Indonesia is the epicentre of COVID-19 in Southeast Asia, recording more than 4 million cases with among the highest fatality rates in the world.
But for female residents in Tambak Lorok, a small Indonesian fishing village in Central Java where access to water and hygiene is difficult and open defecation is common, they have a bigger problem than the pandemic.
The pandemic may have changed their lives but their greatest challenge, they argue, is still the daily coastal flooding, locally called rob, which brings water, detritus and human faeces into their homes.
A research project funded by The Australia-Indonesia Centre has gathered the perspectives of female residents in Tambak Lorok on dealing with the pandemic.
What did the research reveal?
Last November, a research team from the University of Gadjah Mada, Indonesia, and Monash University, Australia, interviewed 25 women from Tambak Lorok to learn more about their experiences of the COVID-19 pandemic.
We chose Tambak Lorok because we would like to understand the pandemic response of residents who have for years been living with difficult access to clear water and sanitation due to coastal flooding.
Tambak Lorok is a village near Tanjung Emas harbour, Central Java. In early to mid August, the province contributed the most COVID-19 cases, more than 5,000 active cases a day, or almost a sixth of the national total, when the country was facing the deadly second wave of COVID-19.
Despite the pandemic, most of the women said the greatest challenge to their daily lives was still rob: the daily coastal flooding that brings water into their houses and spreads faeces as a result of open defecation and inadequate sewage in the village. This all leads to infections.
Coastal flooding is a long-term issue in Tambak Lorok.
The government plans to develop a toll road that will serve as a tidal embankment. It has also applied a polder system, which controls sea water entering the low-lying land area through a series of dykes or embankments.
It has also developed an environmental action plan to address the flooding.
There are plans, too, to implement a national program called Community-based Total Sanition to stop people from defecating outdoors.
Yet the flooding remains unstoppable.
“The flooding comes with dirt, waste and mud […] sometimes with poo […] Can you imagine having someone else’s poop floating in your house?” said Nila (not a real name) in an interview.
Then the pandemic came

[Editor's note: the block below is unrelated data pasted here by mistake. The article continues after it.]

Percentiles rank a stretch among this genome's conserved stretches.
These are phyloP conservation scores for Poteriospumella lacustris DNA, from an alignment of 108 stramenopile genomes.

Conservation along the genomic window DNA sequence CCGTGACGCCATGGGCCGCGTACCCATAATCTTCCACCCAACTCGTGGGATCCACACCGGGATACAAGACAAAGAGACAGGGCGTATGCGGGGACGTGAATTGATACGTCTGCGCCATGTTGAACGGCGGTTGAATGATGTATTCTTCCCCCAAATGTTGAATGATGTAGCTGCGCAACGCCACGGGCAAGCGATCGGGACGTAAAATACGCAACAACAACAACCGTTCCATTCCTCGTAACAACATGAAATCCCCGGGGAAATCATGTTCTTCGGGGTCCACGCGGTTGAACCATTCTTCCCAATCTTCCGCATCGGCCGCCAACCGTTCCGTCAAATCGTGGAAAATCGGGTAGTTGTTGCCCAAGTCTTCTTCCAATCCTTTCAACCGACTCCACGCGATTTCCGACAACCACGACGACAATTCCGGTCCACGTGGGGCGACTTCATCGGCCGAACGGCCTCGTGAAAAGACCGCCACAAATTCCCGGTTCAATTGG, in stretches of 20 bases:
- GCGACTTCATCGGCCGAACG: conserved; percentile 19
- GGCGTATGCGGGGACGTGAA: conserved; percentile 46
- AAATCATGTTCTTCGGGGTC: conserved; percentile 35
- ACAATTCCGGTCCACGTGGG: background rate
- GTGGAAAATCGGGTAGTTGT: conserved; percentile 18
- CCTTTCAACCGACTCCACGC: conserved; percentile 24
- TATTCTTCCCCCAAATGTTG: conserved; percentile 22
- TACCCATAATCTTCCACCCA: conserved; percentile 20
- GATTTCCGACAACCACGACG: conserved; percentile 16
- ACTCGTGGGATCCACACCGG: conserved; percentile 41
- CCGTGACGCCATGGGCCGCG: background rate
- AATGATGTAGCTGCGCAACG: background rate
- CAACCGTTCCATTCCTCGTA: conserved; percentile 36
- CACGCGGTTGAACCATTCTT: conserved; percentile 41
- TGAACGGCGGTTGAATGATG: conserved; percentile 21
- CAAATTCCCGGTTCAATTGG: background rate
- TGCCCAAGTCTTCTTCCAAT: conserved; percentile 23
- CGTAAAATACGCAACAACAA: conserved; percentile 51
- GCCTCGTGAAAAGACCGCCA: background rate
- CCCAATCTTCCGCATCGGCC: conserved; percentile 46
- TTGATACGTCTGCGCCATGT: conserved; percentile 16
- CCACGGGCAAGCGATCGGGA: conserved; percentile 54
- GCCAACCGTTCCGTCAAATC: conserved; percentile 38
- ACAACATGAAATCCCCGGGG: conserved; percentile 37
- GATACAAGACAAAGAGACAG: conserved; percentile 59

In some ways, the impacts of the flooding in Tambak Lorok were made worse by the pandemic.
The main impact of the pandemic for the families of the women in Tambak Lorok was a loss of income.
Many are fishermen’s wives or run businesses associated with fishing. This industry has been impacted worldwide by transport restrictions, reduced access to markets and lower demand from restaurants due to lockdowns.
Many families in Tambak Lorok buy their drinking water and pay for piped artesian well water for bathing, washing and cleaning. The pandemic has meant many have had to source cheaper drinking water or switch to boiling their well water instead.
Several women reported taking on extra paid work to make up for their husband’s loss of income during the pandemic.
This potentially places an extra burden on women who are normally responsible for their family’s access to water, cleaning the home and reminding everyone about good hygiene.
For the women we spoke to, caring for and protecting their family from COVID-19 is a central role.
In most families, it is women who are responsible for making or buying and washing masks, maintaining handwashing stations, doing extra laundry so everyone has clean clothes when they return home, keeping children at home and reminding family members to wear a mask and wash their hands.
The findings are in line with various other studies that show how women carry the heaviest burden at home to reduce the spread of COVID-19 by carrying out unpaid household chores
Our report has found the pandemic has had some positive impacts on access to water, sanitation and hygiene.
This includes the creation of handwashing stations outside homes and the provision of aid and basic necessities by government and community institutions during the pandemic.
More efforts need to control rob
There have been several efforts to respond to the pandemic by different levels of government responsible for Tambak Lorok, as well as civil society organisations.
Social relief packages of food, sanitiser and cash transfers were provided to all 16 districts of Semarang City, in particular to North Semarang (where Tambak Lorok is located) where about 20% of households earn less than Rp 1 million (US$70.60) per month.
However, the residents of Tambak Lorok have been waiting a long time for the government to take effective action on the issue of coastal flooding.
They just hope the scale of effort applied to the pandemic can also be applied to rob so they no longer have to wake up to other people’s faeces floating through their homes.
This research is funded by the Australian Government through the PAIR program facilitated by the Australia-Indonesia Centre (AIC).
The Australia-Indonesia Centre (AIC) supports The Conversation Indonesia (TCID) in the publication of this article.